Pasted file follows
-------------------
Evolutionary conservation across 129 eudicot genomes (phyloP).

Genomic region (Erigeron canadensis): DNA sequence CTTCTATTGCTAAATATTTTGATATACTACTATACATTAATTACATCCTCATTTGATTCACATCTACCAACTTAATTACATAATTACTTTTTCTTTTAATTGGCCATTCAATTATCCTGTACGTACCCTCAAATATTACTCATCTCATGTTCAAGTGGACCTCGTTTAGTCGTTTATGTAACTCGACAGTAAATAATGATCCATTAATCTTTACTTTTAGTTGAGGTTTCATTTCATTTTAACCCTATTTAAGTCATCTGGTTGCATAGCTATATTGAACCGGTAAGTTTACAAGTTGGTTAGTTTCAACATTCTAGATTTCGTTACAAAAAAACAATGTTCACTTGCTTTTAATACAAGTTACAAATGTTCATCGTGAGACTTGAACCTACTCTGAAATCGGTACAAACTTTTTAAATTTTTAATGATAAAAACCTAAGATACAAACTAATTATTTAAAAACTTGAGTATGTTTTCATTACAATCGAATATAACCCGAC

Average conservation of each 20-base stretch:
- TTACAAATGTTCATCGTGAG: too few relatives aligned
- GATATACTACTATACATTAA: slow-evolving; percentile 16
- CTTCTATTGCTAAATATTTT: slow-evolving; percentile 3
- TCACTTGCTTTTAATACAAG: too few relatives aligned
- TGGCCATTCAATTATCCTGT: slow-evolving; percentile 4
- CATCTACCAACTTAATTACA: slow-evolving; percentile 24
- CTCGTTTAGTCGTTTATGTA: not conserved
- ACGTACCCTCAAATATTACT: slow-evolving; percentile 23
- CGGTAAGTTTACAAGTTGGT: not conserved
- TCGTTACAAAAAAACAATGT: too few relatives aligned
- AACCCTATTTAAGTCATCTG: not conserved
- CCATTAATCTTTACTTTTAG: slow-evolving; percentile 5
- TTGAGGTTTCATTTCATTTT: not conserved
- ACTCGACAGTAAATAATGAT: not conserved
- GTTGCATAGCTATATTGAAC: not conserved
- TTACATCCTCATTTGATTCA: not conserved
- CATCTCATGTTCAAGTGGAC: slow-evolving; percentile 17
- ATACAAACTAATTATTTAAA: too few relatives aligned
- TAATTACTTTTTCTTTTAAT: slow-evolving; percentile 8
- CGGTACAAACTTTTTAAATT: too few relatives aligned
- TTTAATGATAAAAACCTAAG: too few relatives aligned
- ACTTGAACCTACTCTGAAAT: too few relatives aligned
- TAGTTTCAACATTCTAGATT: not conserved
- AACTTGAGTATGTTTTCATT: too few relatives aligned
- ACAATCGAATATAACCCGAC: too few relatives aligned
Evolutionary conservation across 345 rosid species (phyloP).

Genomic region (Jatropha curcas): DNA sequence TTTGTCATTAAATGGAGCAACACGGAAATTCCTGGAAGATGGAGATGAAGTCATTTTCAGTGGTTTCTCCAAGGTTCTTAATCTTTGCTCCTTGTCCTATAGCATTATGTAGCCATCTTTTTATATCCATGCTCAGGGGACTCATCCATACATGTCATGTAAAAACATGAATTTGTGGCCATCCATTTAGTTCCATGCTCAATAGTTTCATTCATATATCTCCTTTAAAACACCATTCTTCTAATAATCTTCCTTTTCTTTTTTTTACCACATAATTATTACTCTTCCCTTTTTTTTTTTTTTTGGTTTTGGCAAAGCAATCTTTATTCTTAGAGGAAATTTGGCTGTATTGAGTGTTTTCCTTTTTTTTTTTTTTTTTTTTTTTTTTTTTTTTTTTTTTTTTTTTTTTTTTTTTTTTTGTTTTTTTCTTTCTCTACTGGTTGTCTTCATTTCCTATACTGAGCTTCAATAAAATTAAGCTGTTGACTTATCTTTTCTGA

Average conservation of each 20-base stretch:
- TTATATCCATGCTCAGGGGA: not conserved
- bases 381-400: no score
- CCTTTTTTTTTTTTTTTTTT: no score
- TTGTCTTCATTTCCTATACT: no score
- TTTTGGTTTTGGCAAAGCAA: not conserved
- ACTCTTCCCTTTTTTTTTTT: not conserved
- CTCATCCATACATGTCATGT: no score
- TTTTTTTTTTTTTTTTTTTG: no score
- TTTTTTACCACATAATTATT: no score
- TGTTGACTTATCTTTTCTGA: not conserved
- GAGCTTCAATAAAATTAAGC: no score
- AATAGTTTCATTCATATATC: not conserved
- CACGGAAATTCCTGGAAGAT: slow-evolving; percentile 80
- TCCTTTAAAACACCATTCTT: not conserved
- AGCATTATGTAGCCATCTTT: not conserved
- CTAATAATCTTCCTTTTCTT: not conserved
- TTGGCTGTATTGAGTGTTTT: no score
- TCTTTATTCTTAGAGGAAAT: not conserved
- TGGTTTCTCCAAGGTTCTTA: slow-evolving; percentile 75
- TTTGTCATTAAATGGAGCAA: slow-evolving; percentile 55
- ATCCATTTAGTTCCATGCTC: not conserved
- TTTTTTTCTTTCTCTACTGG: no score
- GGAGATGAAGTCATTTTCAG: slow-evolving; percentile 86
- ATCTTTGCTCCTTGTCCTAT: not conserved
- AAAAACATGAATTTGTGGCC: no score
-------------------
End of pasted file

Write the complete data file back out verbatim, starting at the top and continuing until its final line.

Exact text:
Evolutionary conservation across 129 eudicot genomes (phyloP).

Genomic region (Erigeron canadensis): DNA sequence CTTCTATTGCTAAATATTTTGATATACTACTATACATTAATTACATCCTCATTTGATTCACATCTACCAACTTAATTACATAATTACTTTTTCTTTTAATTGGCCATTCAATTATCCTGTACGTACCCTCAAATATTACTCATCTCATGTTCAAGTGGACCTCGTTTAGTCGTTTATGTAACTCGACAGTAAATAATGATCCATTAATCTTTACTTTTAGTTGAGGTTTCATTTCATTTTAACCCTATTTAAGTCATCTGGTTGCATAGCTATATTGAACCGGTAAGTTTACAAGTTGGTTAGTTTCAACATTCTAGATTTCGTTACAAAAAAACAATGTTCACTTGCTTTTAATACAAGTTACAAATGTTCATCGTGAGACTTGAACCTACTCTGAAATCGGTACAAACTTTTTAAATTTTTAATGATAAAAACCTAAGATACAAACTAATTATTTAAAAACTTGAGTATGTTTTCATTACAATCGAATATAACCCGAC

Average conservation of each 20-base stretch:
- TTACAAATGTTCATCGTGAG: too few relatives aligned
- GATATACTACTATACATTAA: slow-evolving; percentile 16
- CTTCTATTGCTAAATATTTT: slow-evolving; percentile 3
- TCACTTGCTTTTAATACAAG: too few relatives aligned
- TGGCCATTCAATTATCCTGT: slow-evolving; percentile 4
- CATCTACCAACTTAATTACA: slow-evolving; percentile 24
- CTCGTTTAGTCGTTTATGTA: not conserved
- ACGTACCCTCAAATATTACT: slow-evolving; percentile 23
- CGGTAAGTTTACAAGTTGGT: not conserved
- TCGTTACAAAAAAACAATGT: too few relatives aligned
- AACCCTATTTAAGTCATCTG: not conserved
- CCATTAATCTTTACTTTTAG: slow-evolving; percentile 5
- TTGAGGTTTCATTTCATTTT: not conserved
- ACTCGACAGTAAATAATGAT: not conserved
- GTTGCATAGCTATATTGAAC: not conserved
- TTACATCCTCATTTGATTCA: not conserved
- CATCTCATGTTCAAGTGGAC: slow-evolving; percentile 17
- ATACAAACTAATTATTTAAA: too few relatives aligned
- TAATTACTTTTTCTTTTAAT: slow-evolving; percentile 8
- CGGTACAAACTTTTTAAATT: too few relatives aligned
- TTTAATGATAAAAACCTAAG: too few relatives aligned
- ACTTGAACCTACTCTGAAAT: too few relatives aligned
- TAGTTTCAACATTCTAGATT: not conserved
- AACTTGAGTATGTTTTCATT: too few relatives aligned
- ACAATCGAATATAACCCGAC: too few relatives aligned
Evolutionary conservation across 345 rosid species (phyloP).

Genomic region (Jatropha curcas): DNA sequence TTTGTCATTAAATGGAGCAACACGGAAATTCCTGGAAGATGGAGATGAAGTCATTTTCAGTGGTTTCTCCAAGGTTCTTAATCTTTGCTCCTTGTCCTATAGCATTATGTAGCCATCTTTTTATATCCATGCTCAGGGGACTCATCCATACATGTCATGTAAAAACATGAATTTGTGGCCATCCATTTAGTTCCATGCTCAATAGTTTCATTCATATATCTCCTTTAAAACACCATTCTTCTAATAATCTTCCTTTTCTTTTTTTTACCACATAATTATTACTCTTCCCTTTTTTTTTTTTTTTGGTTTTGGCAAAGCAATCTTTATTCTTAGAGGAAATTTGGCTGTATTGAGTGTTTTCCTTTTTTTTTTTTTTTTTTTTTTTTTTTTTTTTTTTTTTTTTTTTTTTTTTTTTTTTTGTTTTTTTCTTTCTCTACTGGTTGTCTTCATTTCCTATACTGAGCTTCAATAAAATTAAGCTGTTGACTTATCTTTTCTGA

Average conservation of each 20-base stretch:
- TTATATCCATGCTCAGGGGA: not conserved
- bases 381-400: no score
- CCTTTTTTTTTTTTTTTTTT: no score
- TTGTCTTCATTTCCTATACT: no score
- TTTTGGTTTTGGCAAAGCAA: not conserved
- ACTCTTCCCTTTTTTTTTTT: not conserved
- CTCATCCATACATGTCATGT: no score
- TTTTTTTTTTTTTTTTTTTG: no score
- TTTTTTACCACATAATTATT: no score
- TGTTGACTTATCTTTTCTGA: not conserved
- GAGCTTCAATAAAATTAAGC: no score
- AATAGTTTCATTCATATATC: not conserved
- CACGGAAATTCCTGGAAGAT: slow-evolving; percentile 80
- TCCTTTAAAACACCATTCTT: not conserved
- AGCATTATGTAGCCATCTTT: not conserved
- CTAATAATCTTCCTTTTCTT: not conserved
- TTGGCTGTATTGAGTGTTTT: no score
- TCTTTATTCTTAGAGGAAAT: not conserved
- TGGTTTCTCCAAGGTTCTTA: slow-evolving; percentile 75
- TTTGTCATTAAATGGAGCAA: slow-evolving; percentile 55
- ATCCATTTAGTTCCATGCTC: not conserved
- TTTTTTTCTTTCTCTACTGG: no score
- GGAGATGAAGTCATTTTCAG: slow-evolving; percentile 86
- ATCTTTGCTCCTTGTCCTAT: not conserved
- AAAAACATGAATTTGTGGCC: no score